While buildings were burning in the Bronx in the 1970s, consumed by discriminatory practices and neglect, residents of the borough were rebuilding and creating. In the 1970s, the borough saw the rise of graffiti art, as young Bronxites used the city’s streets and subway cars as their canvas.
During the 1970s and ’80s, photographer Henry Chalfant documented this movement, and now, an exhibition at the Bronx Museum, Henry Chalfant: Art Vs. Transit 1977-1987—on view until March 8, 2020—showcases his works and that of several graffiti artists from that time.
The exhibition, curated by Spanish street artist SUSO33, features several life-sized print photos by Chalfant which showcase works by graffiti artists including Lady Pink, Lee Quiñones, Zephyr, Bade, Daze, Skeme, Futura, Skeme, T-Kid among others. The prints show different graffiti styles (from “burners” to full-car murals) and more than 100 other Chalfant photos. Also featured in the exhibit are Chalfant photos that capture the birth of the hip-hop movement.
The exhibit also recreates Chalfant’s 1980s Soho studio and includes a soundtrack of subway sounds and archival videos.
Chalfant moved from Pennsylvania to New York City in 1973, and shortly thereafter, began capturing subway art in uptown above-ground stations. By 1977, he had mastered the technique of capturing an entire train in multiple shots on his 35mm camera.
Many of Chalfant’s photos, on view in the exhibit, show teenagers being creative and playing on the streets, with abandoned buildings on the back. Some of them show children smiling while they walk between cars and standing on train platforms; while others show intimate portraits of them in action painting subway cars.
“A lot of trains were painted by groups of kids, the social life of the graffiti writers was to belong to a crew,” Chalfant told Artsy in a recent interview.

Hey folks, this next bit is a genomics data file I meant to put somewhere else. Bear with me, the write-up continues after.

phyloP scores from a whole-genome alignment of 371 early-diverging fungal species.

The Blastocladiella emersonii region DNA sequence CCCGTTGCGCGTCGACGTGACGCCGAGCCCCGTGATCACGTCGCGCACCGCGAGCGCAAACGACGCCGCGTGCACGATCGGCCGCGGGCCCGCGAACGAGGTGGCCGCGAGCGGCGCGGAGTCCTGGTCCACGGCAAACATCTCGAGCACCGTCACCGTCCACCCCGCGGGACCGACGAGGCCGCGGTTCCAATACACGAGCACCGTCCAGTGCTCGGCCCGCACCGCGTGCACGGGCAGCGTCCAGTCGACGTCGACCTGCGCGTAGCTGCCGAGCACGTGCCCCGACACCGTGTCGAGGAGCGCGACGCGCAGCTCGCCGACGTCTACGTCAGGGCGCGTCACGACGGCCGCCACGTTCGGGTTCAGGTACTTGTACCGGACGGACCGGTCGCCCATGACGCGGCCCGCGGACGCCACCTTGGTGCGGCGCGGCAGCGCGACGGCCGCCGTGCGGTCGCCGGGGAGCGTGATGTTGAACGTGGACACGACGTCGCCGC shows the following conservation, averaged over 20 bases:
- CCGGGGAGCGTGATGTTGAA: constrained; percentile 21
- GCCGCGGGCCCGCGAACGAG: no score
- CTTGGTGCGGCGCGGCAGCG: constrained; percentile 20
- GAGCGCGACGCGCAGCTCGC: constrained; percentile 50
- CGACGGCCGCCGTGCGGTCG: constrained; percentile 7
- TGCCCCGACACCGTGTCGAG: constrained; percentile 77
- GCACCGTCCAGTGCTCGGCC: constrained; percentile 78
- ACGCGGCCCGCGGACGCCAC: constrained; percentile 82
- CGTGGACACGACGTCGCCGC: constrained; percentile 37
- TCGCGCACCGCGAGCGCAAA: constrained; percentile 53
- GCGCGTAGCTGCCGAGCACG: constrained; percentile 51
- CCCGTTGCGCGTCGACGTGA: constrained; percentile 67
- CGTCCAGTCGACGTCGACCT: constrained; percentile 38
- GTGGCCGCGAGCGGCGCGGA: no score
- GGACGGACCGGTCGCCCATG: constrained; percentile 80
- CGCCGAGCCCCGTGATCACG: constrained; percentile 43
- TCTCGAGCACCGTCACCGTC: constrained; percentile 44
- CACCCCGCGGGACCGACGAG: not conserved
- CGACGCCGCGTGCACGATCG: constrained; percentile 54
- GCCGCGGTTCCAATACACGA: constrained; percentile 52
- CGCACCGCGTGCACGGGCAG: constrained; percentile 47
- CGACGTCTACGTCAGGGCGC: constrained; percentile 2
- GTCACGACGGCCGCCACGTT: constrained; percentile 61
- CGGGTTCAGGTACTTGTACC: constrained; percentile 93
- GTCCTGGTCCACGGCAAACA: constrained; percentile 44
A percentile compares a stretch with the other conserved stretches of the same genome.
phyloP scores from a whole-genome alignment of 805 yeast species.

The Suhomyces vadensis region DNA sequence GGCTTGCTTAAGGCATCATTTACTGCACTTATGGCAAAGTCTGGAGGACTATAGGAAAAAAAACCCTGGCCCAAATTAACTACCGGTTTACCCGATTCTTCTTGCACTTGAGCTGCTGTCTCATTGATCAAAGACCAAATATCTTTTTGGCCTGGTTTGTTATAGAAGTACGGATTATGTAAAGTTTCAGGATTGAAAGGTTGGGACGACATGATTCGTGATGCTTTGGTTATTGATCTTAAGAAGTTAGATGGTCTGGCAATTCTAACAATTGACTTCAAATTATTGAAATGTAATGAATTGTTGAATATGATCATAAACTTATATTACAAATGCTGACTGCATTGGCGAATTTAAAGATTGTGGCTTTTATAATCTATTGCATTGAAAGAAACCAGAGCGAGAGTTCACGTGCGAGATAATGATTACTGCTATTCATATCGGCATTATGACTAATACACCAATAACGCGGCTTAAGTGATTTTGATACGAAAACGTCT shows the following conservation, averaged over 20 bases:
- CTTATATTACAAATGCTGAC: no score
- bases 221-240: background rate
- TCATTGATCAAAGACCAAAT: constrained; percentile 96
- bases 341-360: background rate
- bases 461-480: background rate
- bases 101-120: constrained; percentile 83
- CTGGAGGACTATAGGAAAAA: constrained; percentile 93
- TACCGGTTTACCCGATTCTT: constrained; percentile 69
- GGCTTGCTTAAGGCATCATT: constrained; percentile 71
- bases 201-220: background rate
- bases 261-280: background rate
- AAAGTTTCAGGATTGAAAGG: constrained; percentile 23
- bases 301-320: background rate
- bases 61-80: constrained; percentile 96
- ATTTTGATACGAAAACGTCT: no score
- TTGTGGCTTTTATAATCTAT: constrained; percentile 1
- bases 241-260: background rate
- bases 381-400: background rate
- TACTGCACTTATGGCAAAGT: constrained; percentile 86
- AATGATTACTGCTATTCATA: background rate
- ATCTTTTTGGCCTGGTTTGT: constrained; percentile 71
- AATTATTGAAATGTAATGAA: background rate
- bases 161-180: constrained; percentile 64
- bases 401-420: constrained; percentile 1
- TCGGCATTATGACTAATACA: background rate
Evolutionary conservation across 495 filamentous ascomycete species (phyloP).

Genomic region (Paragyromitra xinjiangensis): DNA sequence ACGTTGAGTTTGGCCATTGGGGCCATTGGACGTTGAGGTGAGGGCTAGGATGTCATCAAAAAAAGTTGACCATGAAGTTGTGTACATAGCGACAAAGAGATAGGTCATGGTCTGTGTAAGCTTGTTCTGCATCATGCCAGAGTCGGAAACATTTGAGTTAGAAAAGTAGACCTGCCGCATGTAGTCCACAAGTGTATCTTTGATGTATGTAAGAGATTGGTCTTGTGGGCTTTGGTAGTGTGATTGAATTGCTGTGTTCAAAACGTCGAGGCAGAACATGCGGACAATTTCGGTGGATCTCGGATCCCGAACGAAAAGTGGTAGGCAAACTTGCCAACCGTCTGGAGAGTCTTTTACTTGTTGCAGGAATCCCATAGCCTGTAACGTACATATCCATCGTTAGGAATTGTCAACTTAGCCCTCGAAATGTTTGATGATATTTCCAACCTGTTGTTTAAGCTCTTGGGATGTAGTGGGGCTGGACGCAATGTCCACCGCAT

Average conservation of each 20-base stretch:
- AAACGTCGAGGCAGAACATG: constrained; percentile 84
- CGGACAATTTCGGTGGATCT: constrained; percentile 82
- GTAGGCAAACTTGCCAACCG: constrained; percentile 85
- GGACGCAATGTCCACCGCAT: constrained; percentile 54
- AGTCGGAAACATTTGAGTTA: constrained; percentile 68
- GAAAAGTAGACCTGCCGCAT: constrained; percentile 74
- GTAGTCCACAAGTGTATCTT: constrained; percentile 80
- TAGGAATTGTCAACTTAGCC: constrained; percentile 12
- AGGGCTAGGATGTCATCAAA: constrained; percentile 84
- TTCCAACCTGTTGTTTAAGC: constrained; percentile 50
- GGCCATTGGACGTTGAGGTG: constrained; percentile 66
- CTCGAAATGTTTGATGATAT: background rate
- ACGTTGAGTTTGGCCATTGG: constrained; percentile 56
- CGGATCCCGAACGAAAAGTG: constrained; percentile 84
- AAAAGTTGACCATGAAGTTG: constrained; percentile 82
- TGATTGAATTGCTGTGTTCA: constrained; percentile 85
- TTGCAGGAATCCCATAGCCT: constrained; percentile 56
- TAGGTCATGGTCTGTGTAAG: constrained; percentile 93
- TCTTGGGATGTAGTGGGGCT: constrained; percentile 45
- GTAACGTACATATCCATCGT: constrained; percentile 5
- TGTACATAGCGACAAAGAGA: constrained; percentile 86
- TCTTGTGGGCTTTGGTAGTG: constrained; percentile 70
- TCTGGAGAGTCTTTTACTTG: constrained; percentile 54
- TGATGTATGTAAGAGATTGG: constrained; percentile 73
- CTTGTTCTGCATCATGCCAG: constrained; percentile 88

One of his photos shows teenagers jumping on a mattress on a rubble-filled street. “This is youth creativity under stress,” Chalfant told Artsy about the photo. “Jumping upside down over mattresses and box springs emblematizes to me [how] in the absence of places to play, afterschool programs, they invent their own.”
Along with Martha Cooper, Chalfant co-authored Subway Art (1984) and Spray Can Art (1987). He also co-produced Style Wars, a 1983 documentary about hip-hop culture and graffiti, which, according to the Bronx Museum, “immortalized this transient art form when it was still in its adolescence.”
Originally produced by SUSO33 for Madrid’s Centro de Arte Tomás y Valiente, the exhibit made its way to the Bronx Museum thanks to a Kickstarter campaign, which raised $31,181.
“What we were doing was using a language among ourselves and talking to each other,” John Matos, a graffiti artist known as Crash, whose work also appears in Chalfant’s photos, told the New York Times in 2012. “Henry [Chalfant] brought an intellectual eye to it, and I guess that was needed. He was able to manifest our language to the public so they could see it differently. He brought a clandestine thing out into the open.”
“Henry Chalfant: Art Vs. Transit 1977-1987” will be on view at the Bronx Museum until March 8, 2020.